Looks like the brass at ODU heard loud and clear from the parents, donors and students — you know, normal people — who are outraged that an assistant professor in the department of sociology and criminal justice is urging society to dignify pedophilia by referring to these freaks as “minor-attracted people” or MAPs.
This is the person — who uses they/them as pronouns – who’s been in the news for the past few days:
Photo credit: WBDJ TV
by James A. Bacon
A year after denouncing the “clear and appalling culture of ongoing structural racism” at his alma mater the Virginia Military Institute, Governor Ralph Northam extended an olive branch of sorts. Delivering a speech last night to VMI’s 1,700 cadets, he offered praise of the Institute while also justifying measures he took to transform it in line with his vision of diversity and inclusion.
“We have a strong and thriving Virginia — a Commonwealth that opens its arms to people from around the world. The diversity that we’ve embraced in Virginia makes us stronger,” Northam said. “You will be out in this world, and no matter where you go — the military, or to a private sector job — you are going to encounter a wide variety of people, of all faiths and backgrounds.”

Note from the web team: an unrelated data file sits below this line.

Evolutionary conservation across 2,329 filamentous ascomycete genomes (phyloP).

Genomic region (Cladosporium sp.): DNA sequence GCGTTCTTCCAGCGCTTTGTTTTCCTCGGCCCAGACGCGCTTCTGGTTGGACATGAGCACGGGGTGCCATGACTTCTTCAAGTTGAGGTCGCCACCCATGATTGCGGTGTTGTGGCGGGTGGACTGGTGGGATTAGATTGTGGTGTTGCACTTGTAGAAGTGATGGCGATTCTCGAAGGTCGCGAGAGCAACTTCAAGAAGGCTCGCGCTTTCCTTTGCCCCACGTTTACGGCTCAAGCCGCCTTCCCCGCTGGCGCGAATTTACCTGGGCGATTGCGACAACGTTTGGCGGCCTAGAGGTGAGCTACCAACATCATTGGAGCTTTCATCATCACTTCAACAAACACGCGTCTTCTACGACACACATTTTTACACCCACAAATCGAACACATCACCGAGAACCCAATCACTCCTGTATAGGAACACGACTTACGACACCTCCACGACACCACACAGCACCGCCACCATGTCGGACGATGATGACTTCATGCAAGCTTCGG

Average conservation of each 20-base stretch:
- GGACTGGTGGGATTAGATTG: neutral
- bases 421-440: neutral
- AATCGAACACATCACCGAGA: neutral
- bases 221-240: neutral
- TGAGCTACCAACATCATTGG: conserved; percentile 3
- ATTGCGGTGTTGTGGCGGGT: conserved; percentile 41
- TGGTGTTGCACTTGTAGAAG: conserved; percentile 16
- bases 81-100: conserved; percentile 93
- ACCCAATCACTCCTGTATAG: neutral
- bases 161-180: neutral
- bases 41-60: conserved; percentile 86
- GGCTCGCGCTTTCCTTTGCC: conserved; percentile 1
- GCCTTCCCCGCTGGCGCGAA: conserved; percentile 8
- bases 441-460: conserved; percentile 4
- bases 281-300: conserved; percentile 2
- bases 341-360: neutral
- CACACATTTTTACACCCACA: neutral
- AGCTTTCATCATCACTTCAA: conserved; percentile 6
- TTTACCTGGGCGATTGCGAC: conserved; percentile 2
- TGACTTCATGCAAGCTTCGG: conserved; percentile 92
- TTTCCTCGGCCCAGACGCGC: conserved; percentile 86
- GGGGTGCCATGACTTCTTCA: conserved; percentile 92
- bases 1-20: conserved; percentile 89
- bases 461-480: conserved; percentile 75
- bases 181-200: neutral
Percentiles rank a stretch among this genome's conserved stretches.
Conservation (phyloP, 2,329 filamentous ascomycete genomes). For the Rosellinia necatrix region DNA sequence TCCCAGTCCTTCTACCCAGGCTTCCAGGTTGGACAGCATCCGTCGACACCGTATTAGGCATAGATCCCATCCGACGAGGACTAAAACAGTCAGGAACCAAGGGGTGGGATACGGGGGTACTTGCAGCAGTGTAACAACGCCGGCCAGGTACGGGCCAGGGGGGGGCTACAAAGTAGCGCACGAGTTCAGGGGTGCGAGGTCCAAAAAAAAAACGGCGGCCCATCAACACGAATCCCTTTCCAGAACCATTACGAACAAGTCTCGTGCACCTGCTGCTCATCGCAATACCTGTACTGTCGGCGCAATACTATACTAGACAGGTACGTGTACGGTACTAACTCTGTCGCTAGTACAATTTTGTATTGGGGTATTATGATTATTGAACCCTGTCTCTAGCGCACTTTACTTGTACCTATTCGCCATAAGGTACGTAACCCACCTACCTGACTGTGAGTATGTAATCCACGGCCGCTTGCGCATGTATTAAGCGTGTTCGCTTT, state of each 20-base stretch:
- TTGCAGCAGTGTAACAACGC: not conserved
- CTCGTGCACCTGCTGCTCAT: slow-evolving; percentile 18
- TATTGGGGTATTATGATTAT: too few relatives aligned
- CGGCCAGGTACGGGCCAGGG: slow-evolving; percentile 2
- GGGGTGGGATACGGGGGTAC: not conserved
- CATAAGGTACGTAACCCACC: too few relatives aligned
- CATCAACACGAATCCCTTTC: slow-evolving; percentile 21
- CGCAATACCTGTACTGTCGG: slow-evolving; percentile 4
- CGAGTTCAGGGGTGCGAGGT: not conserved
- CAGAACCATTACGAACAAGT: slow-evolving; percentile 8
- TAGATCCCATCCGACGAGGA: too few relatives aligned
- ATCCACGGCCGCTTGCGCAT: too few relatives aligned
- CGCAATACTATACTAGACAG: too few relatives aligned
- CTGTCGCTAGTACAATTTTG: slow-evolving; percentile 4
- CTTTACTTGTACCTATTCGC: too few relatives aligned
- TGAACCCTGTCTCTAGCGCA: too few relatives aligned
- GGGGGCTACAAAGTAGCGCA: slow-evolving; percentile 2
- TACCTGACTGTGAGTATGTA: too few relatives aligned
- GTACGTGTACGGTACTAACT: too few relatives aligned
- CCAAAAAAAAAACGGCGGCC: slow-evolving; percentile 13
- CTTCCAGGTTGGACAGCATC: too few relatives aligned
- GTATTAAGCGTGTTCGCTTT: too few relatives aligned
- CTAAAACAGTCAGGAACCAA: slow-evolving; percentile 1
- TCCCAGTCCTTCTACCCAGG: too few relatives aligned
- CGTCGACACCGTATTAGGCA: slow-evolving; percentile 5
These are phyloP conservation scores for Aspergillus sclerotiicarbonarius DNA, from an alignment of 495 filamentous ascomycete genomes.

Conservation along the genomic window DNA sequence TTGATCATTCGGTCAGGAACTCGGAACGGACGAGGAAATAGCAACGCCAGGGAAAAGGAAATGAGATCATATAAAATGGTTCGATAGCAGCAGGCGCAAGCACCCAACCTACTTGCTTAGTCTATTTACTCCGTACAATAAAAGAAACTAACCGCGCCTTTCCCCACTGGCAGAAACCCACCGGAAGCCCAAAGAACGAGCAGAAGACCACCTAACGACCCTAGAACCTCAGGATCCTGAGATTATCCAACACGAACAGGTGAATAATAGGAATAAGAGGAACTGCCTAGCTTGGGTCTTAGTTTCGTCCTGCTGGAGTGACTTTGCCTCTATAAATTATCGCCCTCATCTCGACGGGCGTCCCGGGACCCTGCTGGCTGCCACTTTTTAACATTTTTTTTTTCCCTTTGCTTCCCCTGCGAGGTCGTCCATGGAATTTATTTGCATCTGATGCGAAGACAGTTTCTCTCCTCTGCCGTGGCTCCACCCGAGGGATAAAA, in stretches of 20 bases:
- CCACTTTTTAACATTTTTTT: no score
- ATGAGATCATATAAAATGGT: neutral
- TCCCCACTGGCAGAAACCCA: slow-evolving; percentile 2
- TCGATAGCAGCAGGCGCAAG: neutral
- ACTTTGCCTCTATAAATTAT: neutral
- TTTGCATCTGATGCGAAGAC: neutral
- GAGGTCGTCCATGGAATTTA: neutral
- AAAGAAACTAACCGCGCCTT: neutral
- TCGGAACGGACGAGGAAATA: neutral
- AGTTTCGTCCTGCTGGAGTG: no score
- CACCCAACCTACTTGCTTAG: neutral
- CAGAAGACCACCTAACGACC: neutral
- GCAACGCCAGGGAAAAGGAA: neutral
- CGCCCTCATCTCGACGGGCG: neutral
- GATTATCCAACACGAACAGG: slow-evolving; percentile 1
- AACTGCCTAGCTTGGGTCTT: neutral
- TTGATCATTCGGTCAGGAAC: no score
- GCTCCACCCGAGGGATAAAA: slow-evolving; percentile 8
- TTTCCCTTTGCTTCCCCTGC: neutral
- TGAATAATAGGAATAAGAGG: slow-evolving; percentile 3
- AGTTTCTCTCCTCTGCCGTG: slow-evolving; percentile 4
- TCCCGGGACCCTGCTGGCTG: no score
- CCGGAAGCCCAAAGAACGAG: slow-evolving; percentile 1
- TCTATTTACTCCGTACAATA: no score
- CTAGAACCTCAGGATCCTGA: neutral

Implicit in those remarks is that VMI was a racist institution until the installation of new leadership in the past year. While Northam tactfully did not call VMI racist in his speech, he did allude to the flying of the Confederate flag, the playing of “Dixie,” and the glorification of the Lost Cause 44 years ago when he was a cadet.
Since then, Northam said, he has come to understand “what a large and diverse world we live in” and he has learned the importance of “diversity, being inclusive, being welcoming, and treating people fairly and with dignity.”
It is not immediately evident from the text of the speech what Northam was hoping to accomplish. My take is that Northam has residual feelings of loyalty to the Institute, which he credited with giving him a “world-class” education, and that he was trying to make peace with a community that he angered with his sweeping denunciations and heavy-handed tactics. Without waiting for the results of the investigation last year, he forced the resignation of the previous superintendent, J.H. Binford Peay III. He also installed a Board of Visitors willing to accelerate the removal of Confederate statues and iconography from the “post,” as the campus is known, and enact a progressive “diversity” agenda, such as hiring a chief diversity officer. Continue reading
by Kerry Dougherty
Stop it. Just stop. We’ve had enough.
At least I’VE had enough and I think I speak for many Americans who are done with woke. Done with the left. Done normalizing things that are anything but normal.
Late on Thursday night, as I was putting the finishing touches on Friday’s post, I got a text from a friend, “You’re prob aware of this – I just saw it,” with a link to this: